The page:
the bedroom towns of Connecticut. My seatmate and his friend had long since retired to the club car where I, myself, had also bought food: a bagel with butter and coffee with milk, both serious dietary trespasses for a vegan, forgive me Bossie: I could have forgone the milk they stole from you. I could have, maybe should have, been content with dry bread and black coffee,

but something about this trip, this week, this life cried con leche, por favor

and I could not help myself.

I cradled my camera -- a large, powerful Nikon -- as I watched the landscpe grow taller, starker and more industrial.

Soon I'd be in Manhatten, about as far out of my weedy, solitary element as could be. There, the air would be thronged with indecipherable messages; men in starched shirts and stiff hair would look through me, past me, their eyes on what prize I can't begin to imagine.

A wordless prayer fluttered in me, like a pigeon lost in a tunnel. I stared, and the wordless answer came, like wind through scaffolding, spirit into flesh.

Amazing, I thought, as we hurtled toward the city. Like grace.


It had been an awful week, replete with difficulty and tragedy, and the long-planned weekend trip to New York had lost much of its appeal. Its occasion was the jazz educator's convention, and I was tagging along as jazz wife. We would fly down Thursday, attend The Magic Flute at the Met on Friday night, spend an afternoon at the MOMA on Saturday, then fly home. While DK convened, I would wander about taking pictures.

But, by Wednesday night, I couldn't imagine going anywhere. DK had to. I would sleep on it. There was, as usual, laundry to be done, so hauled a basketful downstairs and put it in the machine.

Soon DK's urgent voice came up from the basement. His studio is around the corner from the laundry. I ran downstairs to find my husband standing like a colossus of Rhodes in the midst of a soapy flood. After we'd sopped it up with bedspeads, towels and sheets I tried to figure out what had happened. I cautiously ran some water through the machine's cycles, set to "extra small load." No flood.

So, with the same mechanical reasoning that had, many years ago, led to the involuntary manslaughter of my VW bug (The oil warning light's on ! It must be an oil warning light malfunction ! I'll keep driving !) I decided that the washer's exuberant incontinence had been a fluke and I'd throw in another load. I'd make it a point to wander down before the water drained, just in case.

By the time I remembered the "wander down" part, Flood II was well underway. I splashed toward the machine in time to see water gushing up out of the drainage pipe that collects the effluents. So that's why the tops of the litterboxes were wet ! I thought, as I ran for more sheets and towels. My linen supply was dwindling.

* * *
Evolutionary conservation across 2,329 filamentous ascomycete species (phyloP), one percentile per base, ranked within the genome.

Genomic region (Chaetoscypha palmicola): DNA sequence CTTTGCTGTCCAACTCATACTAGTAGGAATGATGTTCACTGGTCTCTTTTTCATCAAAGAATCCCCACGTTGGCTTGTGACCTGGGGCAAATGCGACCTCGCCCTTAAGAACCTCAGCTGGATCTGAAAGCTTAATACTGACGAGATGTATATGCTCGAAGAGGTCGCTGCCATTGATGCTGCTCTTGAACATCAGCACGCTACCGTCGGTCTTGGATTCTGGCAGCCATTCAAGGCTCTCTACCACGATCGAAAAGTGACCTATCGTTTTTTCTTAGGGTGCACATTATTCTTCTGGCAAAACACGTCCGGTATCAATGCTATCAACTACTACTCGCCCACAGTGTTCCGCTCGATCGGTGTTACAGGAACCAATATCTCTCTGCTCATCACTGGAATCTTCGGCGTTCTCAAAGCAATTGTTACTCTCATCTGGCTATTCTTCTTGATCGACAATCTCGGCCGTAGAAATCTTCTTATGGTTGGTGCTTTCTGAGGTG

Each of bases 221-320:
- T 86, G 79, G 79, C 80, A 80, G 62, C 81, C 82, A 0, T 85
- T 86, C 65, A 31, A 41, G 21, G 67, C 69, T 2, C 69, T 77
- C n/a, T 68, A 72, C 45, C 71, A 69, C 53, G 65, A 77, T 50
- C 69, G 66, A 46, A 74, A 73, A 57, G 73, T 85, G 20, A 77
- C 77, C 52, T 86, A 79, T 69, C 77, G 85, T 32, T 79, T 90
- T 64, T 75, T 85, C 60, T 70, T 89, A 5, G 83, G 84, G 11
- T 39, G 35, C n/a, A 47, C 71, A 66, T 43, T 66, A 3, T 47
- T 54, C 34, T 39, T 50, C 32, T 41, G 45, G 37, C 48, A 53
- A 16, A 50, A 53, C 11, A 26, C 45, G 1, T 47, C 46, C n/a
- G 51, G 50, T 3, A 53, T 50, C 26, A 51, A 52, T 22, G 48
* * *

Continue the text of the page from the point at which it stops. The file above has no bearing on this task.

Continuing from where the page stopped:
After we'd mopped up the flood, DK phoned the plumber and I went back upstairs. I'd take a shower, a long, hot shower. It would be relaxing. I stepped into the steamy shower and sighed. There was good water and bad water, I mused, under the warm stream. Restorative showers, basement floods. Much like Gaston Bachelard's phenomenology of water in L'Eau et Les Reves -- deep water, dead water, clear water, spring water, running water, maternal water, pure water, sweet water, violent water --

Refreshed, I went back to the basement to check on DK's progress with the plumber.

I stared in horror at the floor. Bachelard had not mentioned such waters as comprised Flood III. These were no eaux courantes, dormantes, amoureuses, composees, feminines or douces. This was not even the eau morte of the moats and tarns of EA Poe. This was, if anything, eau d'ordure, garbage water, or eau de vomissure, eaux de boulimie. Bits of corn and catfood floated amidst other unsavory and unidentifiable chunks. The laundry outflow pipe was still geysering barfwater from somewhere deep inside the plumbing of the house, propelled by the efflux of my shower. These were the gastric waters of retained then disgorged excess, of hurled chunks. Run that through your material imagination, Gaston, I hissed, tiptoing over the icy porch roof to peel the half-frozen, noise-dampening bedspead off the outside of the bedroom airconditioner, the last big, unused piece of linen in the house. Would I have to strip the beds ?

The next morning, after DK went off to the airport, I gazed at the mountain of sodden, malodorous cloth that dominated the basement floor. It was depressing. I was a physician and I knew about blockages. Intestinal obstructions, arterial occlusions, narrowed bronchial tubes, big prostates clamping down on the bladder outlet. But I was impotent, out of my element. I could not call for a stat GI endoscopy or angiogram or put in a foley catheter. All I knew was that my plumbing was NPO -- nil per os -- no showers, no flushing, no nothing until the plumber came.

Which he did, soon, a cheerful fellow who appeared to be about 18 years old. I gave him the history, and he proceeded to do his physical exam. In a while he summoned me to the depths of the cellar beyond DK's studio, the deep rocky place where the tanks and boilers live. In the farthest, narrowest reaches of that far place, a dismantled apparatus lay on the floor. Beyond it was a gaping cistern full of black water worthy of Poe, worthy of Bachelard's comment